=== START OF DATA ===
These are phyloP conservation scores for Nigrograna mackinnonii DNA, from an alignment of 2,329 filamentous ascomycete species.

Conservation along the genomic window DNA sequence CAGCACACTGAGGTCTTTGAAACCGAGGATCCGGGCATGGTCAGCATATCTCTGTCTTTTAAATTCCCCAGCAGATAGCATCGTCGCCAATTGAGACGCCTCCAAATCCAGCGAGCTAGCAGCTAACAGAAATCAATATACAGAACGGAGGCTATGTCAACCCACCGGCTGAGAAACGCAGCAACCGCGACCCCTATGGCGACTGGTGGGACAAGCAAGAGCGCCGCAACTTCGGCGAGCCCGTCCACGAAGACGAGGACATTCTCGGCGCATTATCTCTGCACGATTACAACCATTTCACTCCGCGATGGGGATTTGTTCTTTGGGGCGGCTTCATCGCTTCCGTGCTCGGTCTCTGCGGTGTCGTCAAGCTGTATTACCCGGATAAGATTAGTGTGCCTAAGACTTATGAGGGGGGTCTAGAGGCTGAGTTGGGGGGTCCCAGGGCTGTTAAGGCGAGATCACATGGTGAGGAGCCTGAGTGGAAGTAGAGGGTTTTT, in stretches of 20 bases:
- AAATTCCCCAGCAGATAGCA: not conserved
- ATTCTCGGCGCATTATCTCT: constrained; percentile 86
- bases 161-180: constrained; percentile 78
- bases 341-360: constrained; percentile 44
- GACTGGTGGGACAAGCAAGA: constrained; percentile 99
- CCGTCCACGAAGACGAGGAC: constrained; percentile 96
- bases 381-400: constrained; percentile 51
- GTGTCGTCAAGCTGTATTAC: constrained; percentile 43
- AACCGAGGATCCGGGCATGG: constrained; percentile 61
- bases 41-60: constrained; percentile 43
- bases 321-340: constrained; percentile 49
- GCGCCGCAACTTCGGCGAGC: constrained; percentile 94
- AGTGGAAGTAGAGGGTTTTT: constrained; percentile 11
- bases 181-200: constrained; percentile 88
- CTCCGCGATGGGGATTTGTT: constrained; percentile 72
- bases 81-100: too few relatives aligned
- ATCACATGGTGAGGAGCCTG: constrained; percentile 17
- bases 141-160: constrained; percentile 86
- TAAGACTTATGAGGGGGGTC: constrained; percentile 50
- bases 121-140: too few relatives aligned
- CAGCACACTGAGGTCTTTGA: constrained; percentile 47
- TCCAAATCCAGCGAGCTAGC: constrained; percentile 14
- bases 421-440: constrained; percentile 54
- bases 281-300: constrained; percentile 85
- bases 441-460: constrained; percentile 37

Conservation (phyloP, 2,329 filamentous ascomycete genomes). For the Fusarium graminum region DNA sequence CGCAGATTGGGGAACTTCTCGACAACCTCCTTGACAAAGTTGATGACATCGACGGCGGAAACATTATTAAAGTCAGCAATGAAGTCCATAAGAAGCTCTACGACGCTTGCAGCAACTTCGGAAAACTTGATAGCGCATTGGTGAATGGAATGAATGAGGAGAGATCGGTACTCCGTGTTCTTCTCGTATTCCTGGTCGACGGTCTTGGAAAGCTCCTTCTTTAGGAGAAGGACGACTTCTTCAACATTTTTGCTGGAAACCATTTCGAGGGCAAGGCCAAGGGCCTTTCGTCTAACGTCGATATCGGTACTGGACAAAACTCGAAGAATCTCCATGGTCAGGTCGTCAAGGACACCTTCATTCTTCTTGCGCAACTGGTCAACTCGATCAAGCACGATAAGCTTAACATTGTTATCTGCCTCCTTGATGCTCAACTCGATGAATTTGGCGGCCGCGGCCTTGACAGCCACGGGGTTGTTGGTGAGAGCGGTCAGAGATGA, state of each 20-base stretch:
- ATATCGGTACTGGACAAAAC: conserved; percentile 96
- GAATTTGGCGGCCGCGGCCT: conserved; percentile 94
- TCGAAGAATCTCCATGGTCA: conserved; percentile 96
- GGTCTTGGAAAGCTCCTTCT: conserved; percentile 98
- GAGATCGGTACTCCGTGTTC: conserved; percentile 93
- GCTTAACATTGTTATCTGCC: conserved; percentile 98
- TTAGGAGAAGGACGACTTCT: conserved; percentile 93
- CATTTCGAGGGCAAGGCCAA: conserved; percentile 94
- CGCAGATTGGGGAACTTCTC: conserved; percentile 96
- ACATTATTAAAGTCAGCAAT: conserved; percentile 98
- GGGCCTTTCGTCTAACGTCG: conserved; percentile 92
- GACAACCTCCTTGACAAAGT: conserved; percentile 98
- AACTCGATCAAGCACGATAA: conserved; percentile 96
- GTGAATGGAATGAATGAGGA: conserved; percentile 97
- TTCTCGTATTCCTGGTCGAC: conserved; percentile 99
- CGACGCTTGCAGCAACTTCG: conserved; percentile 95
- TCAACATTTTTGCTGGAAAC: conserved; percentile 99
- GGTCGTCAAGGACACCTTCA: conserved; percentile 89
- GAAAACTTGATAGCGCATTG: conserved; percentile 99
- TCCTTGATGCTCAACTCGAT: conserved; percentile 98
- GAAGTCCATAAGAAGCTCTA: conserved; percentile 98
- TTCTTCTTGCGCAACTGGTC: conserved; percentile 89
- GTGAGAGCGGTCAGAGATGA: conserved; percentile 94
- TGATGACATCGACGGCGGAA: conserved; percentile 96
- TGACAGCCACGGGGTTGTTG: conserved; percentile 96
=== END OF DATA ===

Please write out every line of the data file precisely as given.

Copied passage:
These are phyloP conservation scores for Nigrograna mackinnonii DNA, from an alignment of 2,329 filamentous ascomycete species.

Conservation along the genomic window DNA sequence CAGCACACTGAGGTCTTTGAAACCGAGGATCCGGGCATGGTCAGCATATCTCTGTCTTTTAAATTCCCCAGCAGATAGCATCGTCGCCAATTGAGACGCCTCCAAATCCAGCGAGCTAGCAGCTAACAGAAATCAATATACAGAACGGAGGCTATGTCAACCCACCGGCTGAGAAACGCAGCAACCGCGACCCCTATGGCGACTGGTGGGACAAGCAAGAGCGCCGCAACTTCGGCGAGCCCGTCCACGAAGACGAGGACATTCTCGGCGCATTATCTCTGCACGATTACAACCATTTCACTCCGCGATGGGGATTTGTTCTTTGGGGCGGCTTCATCGCTTCCGTGCTCGGTCTCTGCGGTGTCGTCAAGCTGTATTACCCGGATAAGATTAGTGTGCCTAAGACTTATGAGGGGGGTCTAGAGGCTGAGTTGGGGGGTCCCAGGGCTGTTAAGGCGAGATCACATGGTGAGGAGCCTGAGTGGAAGTAGAGGGTTTTT, in stretches of 20 bases:
- AAATTCCCCAGCAGATAGCA: not conserved
- ATTCTCGGCGCATTATCTCT: constrained; percentile 86
- bases 161-180: constrained; percentile 78
- bases 341-360: constrained; percentile 44
- GACTGGTGGGACAAGCAAGA: constrained; percentile 99
- CCGTCCACGAAGACGAGGAC: constrained; percentile 96
- bases 381-400: constrained; percentile 51
- GTGTCGTCAAGCTGTATTAC: constrained; percentile 43
- AACCGAGGATCCGGGCATGG: constrained; percentile 61
- bases 41-60: constrained; percentile 43
- bases 321-340: constrained; percentile 49
- GCGCCGCAACTTCGGCGAGC: constrained; percentile 94
- AGTGGAAGTAGAGGGTTTTT: constrained; percentile 11
- bases 181-200: constrained; percentile 88
- CTCCGCGATGGGGATTTGTT: constrained; percentile 72
- bases 81-100: too few relatives aligned
- ATCACATGGTGAGGAGCCTG: constrained; percentile 17
- bases 141-160: constrained; percentile 86
- TAAGACTTATGAGGGGGGTC: constrained; percentile 50
- bases 121-140: too few relatives aligned
- CAGCACACTGAGGTCTTTGA: constrained; percentile 47
- TCCAAATCCAGCGAGCTAGC: constrained; percentile 14
- bases 421-440: constrained; percentile 54
- bases 281-300: constrained; percentile 85
- bases 441-460: constrained; percentile 37

Conservation (phyloP, 2,329 filamentous ascomycete genomes). For the Fusarium graminum region DNA sequence CGCAGATTGGGGAACTTCTCGACAACCTCCTTGACAAAGTTGATGACATCGACGGCGGAAACATTATTAAAGTCAGCAATGAAGTCCATAAGAAGCTCTACGACGCTTGCAGCAACTTCGGAAAACTTGATAGCGCATTGGTGAATGGAATGAATGAGGAGAGATCGGTACTCCGTGTTCTTCTCGTATTCCTGGTCGACGGTCTTGGAAAGCTCCTTCTTTAGGAGAAGGACGACTTCTTCAACATTTTTGCTGGAAACCATTTCGAGGGCAAGGCCAAGGGCCTTTCGTCTAACGTCGATATCGGTACTGGACAAAACTCGAAGAATCTCCATGGTCAGGTCGTCAAGGACACCTTCATTCTTCTTGCGCAACTGGTCAACTCGATCAAGCACGATAAGCTTAACATTGTTATCTGCCTCCTTGATGCTCAACTCGATGAATTTGGCGGCCGCGGCCTTGACAGCCACGGGGTTGTTGGTGAGAGCGGTCAGAGATGA, state of each 20-base stretch:
- ATATCGGTACTGGACAAAAC: conserved; percentile 96
- GAATTTGGCGGCCGCGGCCT: conserved; percentile 94
- TCGAAGAATCTCCATGGTCA: conserved; percentile 96
- GGTCTTGGAAAGCTCCTTCT: conserved; percentile 98
- GAGATCGGTACTCCGTGTTC: conserved; percentile 93
- GCTTAACATTGTTATCTGCC: conserved; percentile 98
- TTAGGAGAAGGACGACTTCT: conserved; percentile 93
- CATTTCGAGGGCAAGGCCAA: conserved; percentile 94
- CGCAGATTGGGGAACTTCTC: conserved; percentile 96
- ACATTATTAAAGTCAGCAAT: conserved; percentile 98
- GGGCCTTTCGTCTAACGTCG: conserved; percentile 92
- GACAACCTCCTTGACAAAGT: conserved; percentile 98
- AACTCGATCAAGCACGATAA: conserved; percentile 96
- GTGAATGGAATGAATGAGGA: conserved; percentile 97
- TTCTCGTATTCCTGGTCGAC: conserved; percentile 99
- CGACGCTTGCAGCAACTTCG: conserved; percentile 95
- TCAACATTTTTGCTGGAAAC: conserved; percentile 99
- GGTCGTCAAGGACACCTTCA: conserved; percentile 89
- GAAAACTTGATAGCGCATTG: conserved; percentile 99
- TCCTTGATGCTCAACTCGAT: conserved; percentile 98
- GAAGTCCATAAGAAGCTCTA: conserved; percentile 98
- TTCTTCTTGCGCAACTGGTC: conserved; percentile 89
- GTGAGAGCGGTCAGAGATGA: conserved; percentile 94
- TGATGACATCGACGGCGGAA: conserved; percentile 96
- TGACAGCCACGGGGTTGTTG: conserved; percentile 96